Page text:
by Christine Cunanan-Miki
A gentleman who certainly knew his wok told me Ryutenmon was his favorite Chinese restaurant in Tokyo. Sufficiently intrigued, my husband and I went for a pre-Chinese New Year dinner last week.
My first impressions foretold an authentic experience. A cluttered table of knick-knacks, teas and sweets for sale at the door—what proper traditional restaurant in Hong Kong or China doesn’t have one?—and rooms with all the necessary props: ink landscape paintings on the wall, lacquered wood panels, brass hardware, and ornamental figurines.
The evening began with a de rigueur aperitif to whet the appetite: a small glass of rich 25-year-old Chinese rice wine (shoukoushu/¥2,200) with the spicy aroma of wood and fruit, and a taste similar to armagnac, which head chef Chin Kei Mei himself brought back from China.
A major gastronomic feast followed. First, live shrimps arrived in a large covered glass bowl which was then filled halfway with five- ear-old rice wine to intoxicate the shrimps (yaoparai ebi/¥3,820). They initially twitched and turned, but after several minutes they were dancing and jumping furiously inside the bowl like performers at the Cirque du Soleil. When they finally calmed down, a waiter wheeled in a portable cooking wagon on which the shrimps were flambéed in a raging fire, and then dropped, still ablaze, on plates of chopped onions. Of course, one experiences a twinge of discomfort at witnessing this kind of spectacle that is particularly prized by Chinese and Japanese gourmets. But any qualms we had were soon drowned out by the immaculate taste and soft, chewy texture of incredibly fresh drunken shrimp.
Next came a small plate heaping with seasonal Cantonese appetizers (yakimono no moriawase/¥3,470), including deep fried pork with crispy skin that crackled noisily as I chewed, salted roast duck, sweet stewed pork, vinegared burdock and red beans. Upon seeing this, I wondered why everything was mixed up like a garden salad instead of laid out more decoratively on a larger plate. After enjoying every bit of it, however, we realized that treasure hunting was more fun.
The muddy-colored soup that followed in a clay pot, the chef’s specialty (chef osusume tokusei soup/¥2,890), was filled with bits of pork, octopus, soft beans and root crop. It was perfect for the two-degree temperatures outside, and I felt like I was drinking the juice of the earth.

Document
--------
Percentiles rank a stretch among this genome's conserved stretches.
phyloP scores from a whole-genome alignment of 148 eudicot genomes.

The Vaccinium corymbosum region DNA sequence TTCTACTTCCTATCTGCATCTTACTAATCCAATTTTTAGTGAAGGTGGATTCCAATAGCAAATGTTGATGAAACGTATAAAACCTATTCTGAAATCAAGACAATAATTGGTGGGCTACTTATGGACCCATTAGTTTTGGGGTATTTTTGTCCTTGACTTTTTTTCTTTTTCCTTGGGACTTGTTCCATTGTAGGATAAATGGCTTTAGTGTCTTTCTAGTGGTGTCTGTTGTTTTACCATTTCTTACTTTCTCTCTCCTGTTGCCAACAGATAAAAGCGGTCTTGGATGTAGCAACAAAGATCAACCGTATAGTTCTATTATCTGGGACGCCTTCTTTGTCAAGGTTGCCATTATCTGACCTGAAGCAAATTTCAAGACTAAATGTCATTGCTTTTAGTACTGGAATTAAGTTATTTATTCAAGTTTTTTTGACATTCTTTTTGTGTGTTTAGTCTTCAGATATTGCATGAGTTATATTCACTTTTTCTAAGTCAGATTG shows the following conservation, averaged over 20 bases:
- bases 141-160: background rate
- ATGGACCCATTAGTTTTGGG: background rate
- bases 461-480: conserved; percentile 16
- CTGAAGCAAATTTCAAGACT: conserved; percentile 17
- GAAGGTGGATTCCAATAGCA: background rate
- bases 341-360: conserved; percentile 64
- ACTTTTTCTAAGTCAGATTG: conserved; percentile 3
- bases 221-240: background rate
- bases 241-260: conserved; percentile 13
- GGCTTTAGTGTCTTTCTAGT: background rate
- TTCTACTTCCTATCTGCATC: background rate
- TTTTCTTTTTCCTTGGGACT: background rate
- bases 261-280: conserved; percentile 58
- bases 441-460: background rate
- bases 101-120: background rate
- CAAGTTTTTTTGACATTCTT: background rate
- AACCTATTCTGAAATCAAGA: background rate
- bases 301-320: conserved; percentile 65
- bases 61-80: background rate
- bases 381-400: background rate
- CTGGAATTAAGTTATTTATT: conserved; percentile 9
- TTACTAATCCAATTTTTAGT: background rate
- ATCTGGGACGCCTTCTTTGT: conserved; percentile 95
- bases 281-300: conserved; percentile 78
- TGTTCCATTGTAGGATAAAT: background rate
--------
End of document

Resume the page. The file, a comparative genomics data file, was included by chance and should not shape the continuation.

Two outstanding stir-fried dishes were served afterward. The stir-fried seafood (kaisen itame/¥4,620) had thick stalks of hairy crab leg that glistened with a ginger sauce, slices of jellyfish, field mustard and bamboo shoots, and unevenly chopped spring onions. Meanwhile, some leafy green vegetables we had chosen from a display cart were stir-fried in salt and century egg (yasai no shioaji itame/¥3,810) and then served in a soup made from chicken stock and salted Chinese ham.
We had several more delicious dishes, and the most innovative ones came last. First, live Ise lobster was braised in a clay pot (Ise-ebi no donabe shitate/¥6,700), and then some flesh was scraped out and mixed with ground meat, tomatoes, red peppers and green onions. The spicy mixture resembled an oriental pasta sauce, and it was colorfully arranged on top of half a lobster shell like an abstract painting. Next, thin and delicate egg noodles were served in a creamy soup perked up with green onions (again!) and chili oil (tantanmen/¥1,800). Tantanmen is a Chinese restaurant staple, but I’d never tasted soup this white and creamy. I later learned that chef Chin uses ground walnuts to flavor his broth. Finally, a dessert that made us smile. Golden-yellow mango pudding (¥920) arrived in the shape of a cute goldfish, swimming in a sweet milky soup—a nice end to a memorable dinner, and hopefully a good omen for the New Year.
WHAT TO EAT
Ryutenmon’s menu is very unusual in Japan because you first pick the food material you wish to eat, and then you choose the method of cooking from a list of suggestions. When in doubt, the restaurant’s staff can make recommendations.
WHAT TO DRINK
Chinese rice wine, of course! Start your meal with 25-year-old shoukoushu (¥2,200) and then work your way through younger vintages for the rest of the evening. And don’t forget lots of Chinese tea afterward to aid digestion.
WHERE TO SIT
The interior rooms are quieter. Ask for a table with a view of the indoor bamboo garden.
HOW MUCH DID IT COST?
Our meal cost about ¥45,000—and I’m still dreaming about it now.
WHO GOES THERE?
This restaurant has a big following within the Chinese community. Japanese businessmen and Ebisu residents also use this for business and private dining.
The Westin Tokyo
1-4-1 Mita, Meguro-ku, Tokyo